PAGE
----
There is plenty of life in this well-made guitar. It has occasionally been played, and often enjoyed and admired by our family and friends over the years since Jerry's passing, and is a treasured old friend come around for the music.
Takamine still makes this model, a testimonial to durability and desirability.
We have kept it since 1990 when Jerry stopped using it for shows and kept it at home. Just having it has helped us deal with his absence over time."[2]

12/4/87 Jerry Garcia Acoustic Band and Jerry Garcia Band
I: Swing Low Sweet Chariot, Deep Elem Blues, Spike Driver Blues, I've Been All Around This World, I'm Here To Get My Baby Out Of Jail, Wind and Rain, Bright Morning Stars, Gone Home, If I Lose, Ragged But Right
II: Cats Under The Stars, I Shall Be Released, Mission In The Rain, Like A Road, The Harder They Come, And It Stoned Me, My Sisters And Brothers, Deal
E: Evangeline
Promoter Bill Graham Presents.
Leroy Mack sits in with the acoustic band, playing Gone Home, If I Lose, Ragged But Right.
Jerry plays a Takamine acoustic guitar. "Takamine, ca. 1985. "6-string acoustic guitar, Serial Number 84111605, Rosewood back and sides, spruce top and the electric guitar Tiger.

12/5/87 Jerry Garcia Acoustic Band and Jerry Garcia Band
I: Deep Elem Blues, Blue Yodel #9, Ballad Of Casey Jones, Turtle Dove, Wind and Rain, The Girl At The Crossroads Bar, Drifting Too Far From The Shore, Rosalie McFall, Goodnight Irene
II: How Sweet It Is, I'll Take A Melody, Mississippi Moon, Run For The Roses, Gomorrah, My Sisters And Brothers, Deal
Encore: And It Stoned Me
Promoter Bill Graham Presents.
Jerry plays a Takamine acoustic guitar. "Takamine, ca. 1985. "6-string acoustic guitar, Serial Number 84111605, Rosewood back and sides, spruce top and the electric guitar Tiger..

12/6/87 Jerry Garcia Acoustic Band and Jerry Garcia Band
I: Christmas Time Is Coming, Trouble In Mind, Never Seen Nobody Like You, Oh Babe It Ain't No Lie, Gone Home, Diamond Joe, If I Lose, Swing Low Sweet Chariot, Ripple
II: How Sweet It Is, Knockin' On Heaven's Door, Think, Dear Prudence, When I Paint My Masterpiece, My Sisters And Brothers, That Lucky Old Sun, Midnight Moonlight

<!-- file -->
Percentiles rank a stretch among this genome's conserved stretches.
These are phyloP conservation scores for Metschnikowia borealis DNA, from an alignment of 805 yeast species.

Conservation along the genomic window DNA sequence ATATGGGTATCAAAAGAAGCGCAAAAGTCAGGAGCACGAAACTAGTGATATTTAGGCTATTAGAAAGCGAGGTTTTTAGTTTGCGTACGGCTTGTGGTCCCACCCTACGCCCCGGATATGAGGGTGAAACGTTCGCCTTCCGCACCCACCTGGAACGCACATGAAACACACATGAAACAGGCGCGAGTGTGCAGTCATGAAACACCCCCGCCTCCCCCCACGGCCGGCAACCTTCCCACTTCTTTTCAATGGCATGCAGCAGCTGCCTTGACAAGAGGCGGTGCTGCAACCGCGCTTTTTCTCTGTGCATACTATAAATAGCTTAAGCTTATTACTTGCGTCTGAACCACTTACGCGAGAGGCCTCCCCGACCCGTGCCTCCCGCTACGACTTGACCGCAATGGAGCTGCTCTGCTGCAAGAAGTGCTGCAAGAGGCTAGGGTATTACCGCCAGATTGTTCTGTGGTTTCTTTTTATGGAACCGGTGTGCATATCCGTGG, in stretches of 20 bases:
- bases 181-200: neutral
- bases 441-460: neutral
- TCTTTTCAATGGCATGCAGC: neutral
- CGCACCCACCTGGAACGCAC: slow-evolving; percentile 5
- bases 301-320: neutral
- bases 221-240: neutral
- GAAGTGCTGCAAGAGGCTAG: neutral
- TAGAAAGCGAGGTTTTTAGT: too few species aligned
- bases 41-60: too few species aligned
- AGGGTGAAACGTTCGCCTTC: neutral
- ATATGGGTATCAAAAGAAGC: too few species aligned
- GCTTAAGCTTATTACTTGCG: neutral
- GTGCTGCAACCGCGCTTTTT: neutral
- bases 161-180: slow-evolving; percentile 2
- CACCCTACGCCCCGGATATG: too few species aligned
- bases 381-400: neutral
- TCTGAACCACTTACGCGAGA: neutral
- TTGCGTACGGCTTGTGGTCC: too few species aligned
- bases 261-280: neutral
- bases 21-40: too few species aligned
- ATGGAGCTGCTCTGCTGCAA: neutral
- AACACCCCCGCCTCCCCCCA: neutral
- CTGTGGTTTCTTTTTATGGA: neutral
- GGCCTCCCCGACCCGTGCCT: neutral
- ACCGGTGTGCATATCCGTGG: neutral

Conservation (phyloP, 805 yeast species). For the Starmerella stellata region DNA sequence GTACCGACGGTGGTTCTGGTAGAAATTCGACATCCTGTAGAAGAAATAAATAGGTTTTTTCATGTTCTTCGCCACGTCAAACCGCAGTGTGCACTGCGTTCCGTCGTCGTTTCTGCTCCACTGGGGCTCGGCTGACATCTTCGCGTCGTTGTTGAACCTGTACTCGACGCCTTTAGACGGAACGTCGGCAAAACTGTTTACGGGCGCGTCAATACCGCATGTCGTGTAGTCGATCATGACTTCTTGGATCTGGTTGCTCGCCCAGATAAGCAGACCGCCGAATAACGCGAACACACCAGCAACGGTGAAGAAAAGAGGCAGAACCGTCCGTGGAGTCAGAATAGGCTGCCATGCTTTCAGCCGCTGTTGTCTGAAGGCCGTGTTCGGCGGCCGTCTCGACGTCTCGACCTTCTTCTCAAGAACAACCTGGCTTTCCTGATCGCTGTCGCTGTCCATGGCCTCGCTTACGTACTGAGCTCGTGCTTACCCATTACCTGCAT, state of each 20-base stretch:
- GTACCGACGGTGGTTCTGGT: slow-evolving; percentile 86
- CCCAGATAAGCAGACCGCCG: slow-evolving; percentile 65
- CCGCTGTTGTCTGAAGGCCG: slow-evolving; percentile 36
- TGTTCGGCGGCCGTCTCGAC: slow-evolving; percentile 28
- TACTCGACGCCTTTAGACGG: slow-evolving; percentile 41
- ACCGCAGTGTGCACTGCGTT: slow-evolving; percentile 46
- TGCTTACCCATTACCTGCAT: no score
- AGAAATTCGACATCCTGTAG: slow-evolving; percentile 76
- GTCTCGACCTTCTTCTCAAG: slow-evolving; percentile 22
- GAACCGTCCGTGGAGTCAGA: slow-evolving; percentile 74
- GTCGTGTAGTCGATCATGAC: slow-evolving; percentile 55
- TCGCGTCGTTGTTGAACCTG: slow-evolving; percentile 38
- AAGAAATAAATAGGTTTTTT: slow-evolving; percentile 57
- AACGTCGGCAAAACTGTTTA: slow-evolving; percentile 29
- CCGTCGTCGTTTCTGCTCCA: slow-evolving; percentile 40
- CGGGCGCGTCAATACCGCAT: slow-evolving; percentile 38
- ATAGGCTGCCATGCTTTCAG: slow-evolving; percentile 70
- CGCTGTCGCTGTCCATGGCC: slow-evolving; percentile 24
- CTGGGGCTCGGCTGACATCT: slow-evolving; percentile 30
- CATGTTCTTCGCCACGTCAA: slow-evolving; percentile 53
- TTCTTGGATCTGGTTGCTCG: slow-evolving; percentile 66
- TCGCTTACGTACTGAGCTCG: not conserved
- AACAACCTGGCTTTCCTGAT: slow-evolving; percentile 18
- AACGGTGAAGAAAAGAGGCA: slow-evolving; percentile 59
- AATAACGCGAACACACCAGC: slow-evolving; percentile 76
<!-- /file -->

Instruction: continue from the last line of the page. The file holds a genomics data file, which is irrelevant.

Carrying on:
Encore: And It Stoned Me
Promoter Bill Graham Presents.
Jerry plays a Takamine acoustic guitar. "Takamine, ca. 1985. "6-string acoustic guitar, Serial Number 84111605, Rosewood back and sides, spruce top and the electric guitar Tiger.

11/25/88 Jerry Garcia Band
I: I'll Take A Melody, Get Out Of My Life Woman, Stop That Train, Simple Twist Of Fate, Run For The Roses, Like A Road, Deal
II: The Harder They Come, I Shall Be Released, Mission In The Rain, Think, My Sisters And Brothers, Midnight Moonlight
Bob Weir/Rob Wasserman opened.
Promoter Bill Graham Presents.

11/26/88 Jerry Garcia Band
I: Cats Under The Stars, Forever Young, Someday Baby, Mississippi Moon, Dear Prudence, And It Stoned Me, How Sweet It Is
II: The Harder They Come, Waiting For A Miracle, Evangeline, Don't Let Go, My Sisters And Brothers, That Lucky Old Sun, Tangled Up In Blue
Bob Weir/Rob Wasserman opened.
Promoter Bill Graham Presents.

11/27/88 Jerry Garcia Band
I: How Sweet It Is, Stop That Train, Get Out Of My Life Woman, Run For The Roses, And It Stoned Me, Deal
II: Mission In The Rain, Waiting For A Miracle, Russian Lullaby, Evangeline, My Sisters And Brothers, Midnight Moonlight
Bob Weir/Rob Wasserman opened.
Promoter Bill Graham Presents.

11/11/90 Jerry Garcia Band
I: How Sweet It Is, Stop That Train, Get Out Of My Life Woman, Simple Twist Of Fate, Run For The Roses, Like A Road, My Sisters And Brothers, Deal
II: The Way You Do The Things You Do, Mission In The Rain, Think, Waiting For A Miracle, Evangeline, That Lucky Old Sun, Midnight Moonlight

11/12/90 Jerry Garcia Band
I: Cats Under The Stars, And It Stoned Me, That's What Love Will Make You Do, Forever Young, Tough Mama, My Sisters And Brothers, Deal
II: Second That Emotion, Dear Prudence, Mississippi Moon, Russian Lullaby, Think, Rubin and Cherise, Tangled Up In Blue

11/13/90 Jerry Garcia Band
I: I'll Take A Melody, I Shall Be Released, They Love Each Other, Tore Up Over You, Tears Of Rage, My Sisters And Brothers, Let's Spend The Night Together
II: The Harder They Come, Waiting For A Miracle, Gomorrah, Run For The Roses, Señor, Don't Let Go, Midnight Moonlight

11/15/90 Jerry Garcia Band
I: How Sweet It Is, Stop That Train, Let It Rock, The Night They Drove Old Dixie Down, Someday Baby, Run For The Roses, My Sisters And Brothers, Deal
II: The Way You Do The Things You Do, Knockin' On Heaven's Door, And It Stoned Me, Rubin and Cherise, Evangeline, That Lucky Old Sun, Midnight Moonlight

11/16/90 Jerry Garcia Band
I: Cats Under The Stars, Mission In The Rain, Like A Road, Run For The Roses, Simple Twist Of Fate, My Sisters And Brothers, Let's Spend The Night Together
II: Second That Emotion, And It Stoned Me, Tore Up Over You, Señor, Waiting For A Miracle, How Sweet It Is, Don't Let Go





Wiltern Theatre, Los Angeles, CA
1.)^The Wilshire Theaters Tour, Movie Palaces along Wilshire Boulevard, http://sites.google.com/site/wilshiremoviepalaces/
2.)^Bonham's, http://www.bonhams.com/auctions/20158/lot/3021/?page_anchor=MR1_results_per_page%3D500%26MR1_module_instance_reference%3D1
3.)^http://wherela.com/blog/2015/01/21/top-20-venues-for-live-music-in-los-angeles/